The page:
"I’ve been out on a limb for the past eight years. I can tell you firsthand, it gets lonely out there… and scary."
As you likely know, life can throw you a curve when you least expect it or want it. You struggle to find ways of coping with the inevitable woeful events. It’s like reaching for a tree limb that hangs low while struggling to keep afloat in a rough current.
I know what it’s like. I’ve been out on a limb for the past eight years. I can tell you firsthand, it gets lonely out there… and scary. There may be helping hands around you, but they can’t quite reach you. The depth of your distress is beyond their perception. It’s a simple dynamic: your life hangs in the balance, theirs doesn’t. They can’t be faulted. No one can know what its like to be in your shoes, or more literally, in your cancer damaged, chronically painful, surgically scarred and incurably diseased body, nor in your deeply tormented psyche.
Recently, someone asked me what it’s like to have Stage 4 cancer. In my case, I was diagnosed with metastatic breast cancer that had spread extensively to bone in eight locations. I replied:
“Living with metastatic breast cancer is like being suspended over a canyon with a raging river below you. Eventually, the ropes will snap and you’ll fall in and die. But you don’t know when that will happen. So, you struggle on with whatever strength and resolve you have left. But the crude ropes restrict your freedom to do what you used to do, and long-range planning is gone… forever.
“You dangle there, shaking inside, while trying to overlook all the discomfort it causes you. You hurt all over and you’re tired, more tired than you have ever felt in your entire life. But you’re not giving up…not yet anyway! Impossibly, you hang onto your faith and the slim prospect that someone will come along with a way to rescue you!”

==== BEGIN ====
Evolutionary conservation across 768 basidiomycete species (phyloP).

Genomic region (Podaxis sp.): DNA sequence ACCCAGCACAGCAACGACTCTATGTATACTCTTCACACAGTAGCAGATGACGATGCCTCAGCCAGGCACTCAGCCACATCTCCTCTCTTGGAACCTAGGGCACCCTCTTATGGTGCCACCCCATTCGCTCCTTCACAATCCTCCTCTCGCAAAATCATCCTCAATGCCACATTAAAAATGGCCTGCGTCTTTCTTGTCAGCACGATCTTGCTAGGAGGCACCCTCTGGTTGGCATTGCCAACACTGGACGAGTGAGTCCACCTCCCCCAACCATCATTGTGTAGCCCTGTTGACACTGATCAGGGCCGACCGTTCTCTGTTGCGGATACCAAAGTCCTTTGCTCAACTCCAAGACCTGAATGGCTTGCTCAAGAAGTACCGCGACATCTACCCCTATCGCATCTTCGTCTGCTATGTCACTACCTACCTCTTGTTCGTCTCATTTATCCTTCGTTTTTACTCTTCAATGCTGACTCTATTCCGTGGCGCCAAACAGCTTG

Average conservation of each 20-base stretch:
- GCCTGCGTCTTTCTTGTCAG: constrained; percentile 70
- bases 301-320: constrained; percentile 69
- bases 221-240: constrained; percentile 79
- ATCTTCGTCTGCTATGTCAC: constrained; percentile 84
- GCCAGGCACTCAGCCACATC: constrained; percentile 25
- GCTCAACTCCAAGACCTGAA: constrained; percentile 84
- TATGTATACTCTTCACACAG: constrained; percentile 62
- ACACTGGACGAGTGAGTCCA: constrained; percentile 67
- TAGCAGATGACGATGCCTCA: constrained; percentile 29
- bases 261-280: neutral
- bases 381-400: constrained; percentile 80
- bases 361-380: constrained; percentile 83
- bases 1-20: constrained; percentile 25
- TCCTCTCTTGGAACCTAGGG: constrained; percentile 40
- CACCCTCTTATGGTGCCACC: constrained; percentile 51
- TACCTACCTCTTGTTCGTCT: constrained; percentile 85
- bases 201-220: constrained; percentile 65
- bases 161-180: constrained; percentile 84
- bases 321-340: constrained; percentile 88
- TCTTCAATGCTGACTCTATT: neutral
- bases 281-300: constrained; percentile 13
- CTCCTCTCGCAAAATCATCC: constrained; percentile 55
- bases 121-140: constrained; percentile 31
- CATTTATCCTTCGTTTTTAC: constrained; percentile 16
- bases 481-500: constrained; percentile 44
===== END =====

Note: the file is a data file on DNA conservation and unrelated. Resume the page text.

Still optimistic that a rescue may be in the offing, I remain open to new discoveries, research leading to new drugs in the pipeline, and successful clinical trials. I look around everywhere — that is, everywhere but down. I don’t want to jinx my ‘longer than expected’ survival of eight plus years. Looking down could lead to going six feet down. Personally, I feel rather strongly that an important aspect of survival is the state of your mind and your spirit.
As for my predicament, I have always been afraid of heights. So, being out on a limb with no net beneath me is the ultimate anxiety-producing place for me to exist, even if it’s just in my head. Outwardly, I generally appear strong and steady, leading the charge. Looking that way has helped me to feel that way! I feel better when I adjust my mind in a positive direction.
While a positive attitude, strong faith and an impenetrable spirit won’t cure cancer or guarantee your longevity, it can help your remaining time to be more tolerable, if not actually enjoyable. I still love to laugh and enjoy life, despite pain or physical restrictions. A current article in CURE magazine cites a study on the impact of faith on serious illness. The author claims that people with cancer who subscribe to a strong spiritual belief system report a better ability to cope.
Another study by Heather S. L. Jim, PhD, in Cancer, states that physical, emotional and social health are all interconnected. These patients tend to live longer and experience delays in their disease progression due to having a belief system in place.
It doesn’t necessarily mean going to church, praying, or even meditation. What it comes down to is a feeling of having a connection and having a purpose in life. Those who are, for the most part, isolated seem to suffer worsening physical, social and emotional health.
So, I’ve definitely opted for empowering myself to hang on in spite of my precarious position. I’ll dangle for as long as possible. When I look up, I see a spirit smiling down on me saying ‘I believe in you’. When I look around, I see loving family and friends who want me to prevail. I’m fortunate to have latched onto that branch, for it keeps me alive!